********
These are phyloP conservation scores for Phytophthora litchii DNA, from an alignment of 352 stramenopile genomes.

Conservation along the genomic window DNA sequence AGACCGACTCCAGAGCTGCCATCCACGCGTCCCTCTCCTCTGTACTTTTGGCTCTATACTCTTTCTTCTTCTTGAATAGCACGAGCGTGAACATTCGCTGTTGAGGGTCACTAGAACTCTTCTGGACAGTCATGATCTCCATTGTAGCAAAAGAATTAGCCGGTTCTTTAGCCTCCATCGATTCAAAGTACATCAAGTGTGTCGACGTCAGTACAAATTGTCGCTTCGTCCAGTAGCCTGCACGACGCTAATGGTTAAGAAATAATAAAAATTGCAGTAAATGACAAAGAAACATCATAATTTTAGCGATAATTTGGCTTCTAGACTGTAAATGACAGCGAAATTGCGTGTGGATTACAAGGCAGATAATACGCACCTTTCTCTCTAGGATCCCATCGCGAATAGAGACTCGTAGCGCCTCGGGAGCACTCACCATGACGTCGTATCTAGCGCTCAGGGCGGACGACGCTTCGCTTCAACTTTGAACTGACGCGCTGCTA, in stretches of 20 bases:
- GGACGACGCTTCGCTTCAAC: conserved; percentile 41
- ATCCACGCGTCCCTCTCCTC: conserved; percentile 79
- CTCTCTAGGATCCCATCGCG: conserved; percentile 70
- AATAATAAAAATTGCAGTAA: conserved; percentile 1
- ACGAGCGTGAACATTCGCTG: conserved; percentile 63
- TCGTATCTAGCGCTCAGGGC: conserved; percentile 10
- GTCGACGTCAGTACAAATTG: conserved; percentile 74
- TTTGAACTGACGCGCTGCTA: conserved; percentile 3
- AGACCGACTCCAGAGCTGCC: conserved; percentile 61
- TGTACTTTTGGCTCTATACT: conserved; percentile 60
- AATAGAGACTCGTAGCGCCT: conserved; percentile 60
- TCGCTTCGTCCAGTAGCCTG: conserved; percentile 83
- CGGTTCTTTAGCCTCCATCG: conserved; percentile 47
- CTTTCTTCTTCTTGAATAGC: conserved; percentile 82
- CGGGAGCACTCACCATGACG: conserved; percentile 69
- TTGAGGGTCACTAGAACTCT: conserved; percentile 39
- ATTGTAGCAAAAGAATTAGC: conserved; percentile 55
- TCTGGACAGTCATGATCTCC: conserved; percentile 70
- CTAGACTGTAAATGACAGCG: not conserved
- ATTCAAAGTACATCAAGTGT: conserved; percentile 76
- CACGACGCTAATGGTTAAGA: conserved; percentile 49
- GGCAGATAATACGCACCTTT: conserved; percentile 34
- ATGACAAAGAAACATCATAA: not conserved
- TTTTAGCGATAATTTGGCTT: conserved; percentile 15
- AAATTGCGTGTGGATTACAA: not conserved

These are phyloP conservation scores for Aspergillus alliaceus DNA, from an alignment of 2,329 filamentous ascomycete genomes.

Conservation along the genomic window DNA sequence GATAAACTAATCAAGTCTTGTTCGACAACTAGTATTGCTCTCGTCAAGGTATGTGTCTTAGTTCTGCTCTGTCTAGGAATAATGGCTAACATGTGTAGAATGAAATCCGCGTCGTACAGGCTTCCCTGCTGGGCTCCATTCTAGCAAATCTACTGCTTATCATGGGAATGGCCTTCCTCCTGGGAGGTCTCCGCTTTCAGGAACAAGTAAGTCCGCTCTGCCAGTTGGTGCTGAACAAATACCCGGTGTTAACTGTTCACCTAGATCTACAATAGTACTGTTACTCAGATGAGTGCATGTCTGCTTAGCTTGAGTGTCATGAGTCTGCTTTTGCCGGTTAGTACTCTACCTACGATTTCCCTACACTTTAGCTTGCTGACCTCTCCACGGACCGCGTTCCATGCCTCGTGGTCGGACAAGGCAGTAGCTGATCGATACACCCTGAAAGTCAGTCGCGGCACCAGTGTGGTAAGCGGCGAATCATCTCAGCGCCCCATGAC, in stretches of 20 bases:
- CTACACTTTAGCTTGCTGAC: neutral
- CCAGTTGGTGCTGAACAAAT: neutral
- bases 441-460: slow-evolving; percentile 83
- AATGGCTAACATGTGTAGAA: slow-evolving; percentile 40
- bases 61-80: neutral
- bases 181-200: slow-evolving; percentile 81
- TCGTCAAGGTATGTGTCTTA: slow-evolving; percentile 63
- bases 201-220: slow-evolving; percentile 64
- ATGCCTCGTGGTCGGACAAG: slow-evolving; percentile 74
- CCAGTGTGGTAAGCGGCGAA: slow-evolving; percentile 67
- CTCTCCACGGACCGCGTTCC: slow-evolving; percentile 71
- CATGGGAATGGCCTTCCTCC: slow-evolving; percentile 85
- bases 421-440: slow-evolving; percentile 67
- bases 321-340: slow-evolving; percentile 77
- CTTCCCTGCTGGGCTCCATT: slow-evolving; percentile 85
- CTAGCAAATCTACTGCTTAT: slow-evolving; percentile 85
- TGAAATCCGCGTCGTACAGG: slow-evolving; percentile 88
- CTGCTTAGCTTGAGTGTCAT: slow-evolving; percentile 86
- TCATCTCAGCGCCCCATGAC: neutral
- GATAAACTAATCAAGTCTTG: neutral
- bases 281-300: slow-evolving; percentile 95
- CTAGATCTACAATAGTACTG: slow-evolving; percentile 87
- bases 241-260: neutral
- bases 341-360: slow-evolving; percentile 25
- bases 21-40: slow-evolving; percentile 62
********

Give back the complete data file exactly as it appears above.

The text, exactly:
These are phyloP conservation scores for Phytophthora litchii DNA, from an alignment of 352 stramenopile genomes.

Conservation along the genomic window DNA sequence AGACCGACTCCAGAGCTGCCATCCACGCGTCCCTCTCCTCTGTACTTTTGGCTCTATACTCTTTCTTCTTCTTGAATAGCACGAGCGTGAACATTCGCTGTTGAGGGTCACTAGAACTCTTCTGGACAGTCATGATCTCCATTGTAGCAAAAGAATTAGCCGGTTCTTTAGCCTCCATCGATTCAAAGTACATCAAGTGTGTCGACGTCAGTACAAATTGTCGCTTCGTCCAGTAGCCTGCACGACGCTAATGGTTAAGAAATAATAAAAATTGCAGTAAATGACAAAGAAACATCATAATTTTAGCGATAATTTGGCTTCTAGACTGTAAATGACAGCGAAATTGCGTGTGGATTACAAGGCAGATAATACGCACCTTTCTCTCTAGGATCCCATCGCGAATAGAGACTCGTAGCGCCTCGGGAGCACTCACCATGACGTCGTATCTAGCGCTCAGGGCGGACGACGCTTCGCTTCAACTTTGAACTGACGCGCTGCTA, in stretches of 20 bases:
- GGACGACGCTTCGCTTCAAC: conserved; percentile 41
- ATCCACGCGTCCCTCTCCTC: conserved; percentile 79
- CTCTCTAGGATCCCATCGCG: conserved; percentile 70
- AATAATAAAAATTGCAGTAA: conserved; percentile 1
- ACGAGCGTGAACATTCGCTG: conserved; percentile 63
- TCGTATCTAGCGCTCAGGGC: conserved; percentile 10
- GTCGACGTCAGTACAAATTG: conserved; percentile 74
- TTTGAACTGACGCGCTGCTA: conserved; percentile 3
- AGACCGACTCCAGAGCTGCC: conserved; percentile 61
- TGTACTTTTGGCTCTATACT: conserved; percentile 60
- AATAGAGACTCGTAGCGCCT: conserved; percentile 60
- TCGCTTCGTCCAGTAGCCTG: conserved; percentile 83
- CGGTTCTTTAGCCTCCATCG: conserved; percentile 47
- CTTTCTTCTTCTTGAATAGC: conserved; percentile 82
- CGGGAGCACTCACCATGACG: conserved; percentile 69
- TTGAGGGTCACTAGAACTCT: conserved; percentile 39
- ATTGTAGCAAAAGAATTAGC: conserved; percentile 55
- TCTGGACAGTCATGATCTCC: conserved; percentile 70
- CTAGACTGTAAATGACAGCG: not conserved
- ATTCAAAGTACATCAAGTGT: conserved; percentile 76
- CACGACGCTAATGGTTAAGA: conserved; percentile 49
- GGCAGATAATACGCACCTTT: conserved; percentile 34
- ATGACAAAGAAACATCATAA: not conserved
- TTTTAGCGATAATTTGGCTT: conserved; percentile 15
- AAATTGCGTGTGGATTACAA: not conserved

These are phyloP conservation scores for Aspergillus alliaceus DNA, from an alignment of 2,329 filamentous ascomycete genomes.

Conservation along the genomic window DNA sequence GATAAACTAATCAAGTCTTGTTCGACAACTAGTATTGCTCTCGTCAAGGTATGTGTCTTAGTTCTGCTCTGTCTAGGAATAATGGCTAACATGTGTAGAATGAAATCCGCGTCGTACAGGCTTCCCTGCTGGGCTCCATTCTAGCAAATCTACTGCTTATCATGGGAATGGCCTTCCTCCTGGGAGGTCTCCGCTTTCAGGAACAAGTAAGTCCGCTCTGCCAGTTGGTGCTGAACAAATACCCGGTGTTAACTGTTCACCTAGATCTACAATAGTACTGTTACTCAGATGAGTGCATGTCTGCTTAGCTTGAGTGTCATGAGTCTGCTTTTGCCGGTTAGTACTCTACCTACGATTTCCCTACACTTTAGCTTGCTGACCTCTCCACGGACCGCGTTCCATGCCTCGTGGTCGGACAAGGCAGTAGCTGATCGATACACCCTGAAAGTCAGTCGCGGCACCAGTGTGGTAAGCGGCGAATCATCTCAGCGCCCCATGAC, in stretches of 20 bases:
- CTACACTTTAGCTTGCTGAC: neutral
- CCAGTTGGTGCTGAACAAAT: neutral
- bases 441-460: slow-evolving; percentile 83
- AATGGCTAACATGTGTAGAA: slow-evolving; percentile 40
- bases 61-80: neutral
- bases 181-200: slow-evolving; percentile 81
- TCGTCAAGGTATGTGTCTTA: slow-evolving; percentile 63
- bases 201-220: slow-evolving; percentile 64
- ATGCCTCGTGGTCGGACAAG: slow-evolving; percentile 74
- CCAGTGTGGTAAGCGGCGAA: slow-evolving; percentile 67
- CTCTCCACGGACCGCGTTCC: slow-evolving; percentile 71
- CATGGGAATGGCCTTCCTCC: slow-evolving; percentile 85
- bases 421-440: slow-evolving; percentile 67
- bases 321-340: slow-evolving; percentile 77
- CTTCCCTGCTGGGCTCCATT: slow-evolving; percentile 85
- CTAGCAAATCTACTGCTTAT: slow-evolving; percentile 85
- TGAAATCCGCGTCGTACAGG: slow-evolving; percentile 88
- CTGCTTAGCTTGAGTGTCAT: slow-evolving; percentile 86
- TCATCTCAGCGCCCCATGAC: neutral
- GATAAACTAATCAAGTCTTG: neutral
- bases 281-300: slow-evolving; percentile 95
- CTAGATCTACAATAGTACTG: slow-evolving; percentile 87
- bases 241-260: neutral
- bases 341-360: slow-evolving; percentile 25
- bases 21-40: slow-evolving; percentile 62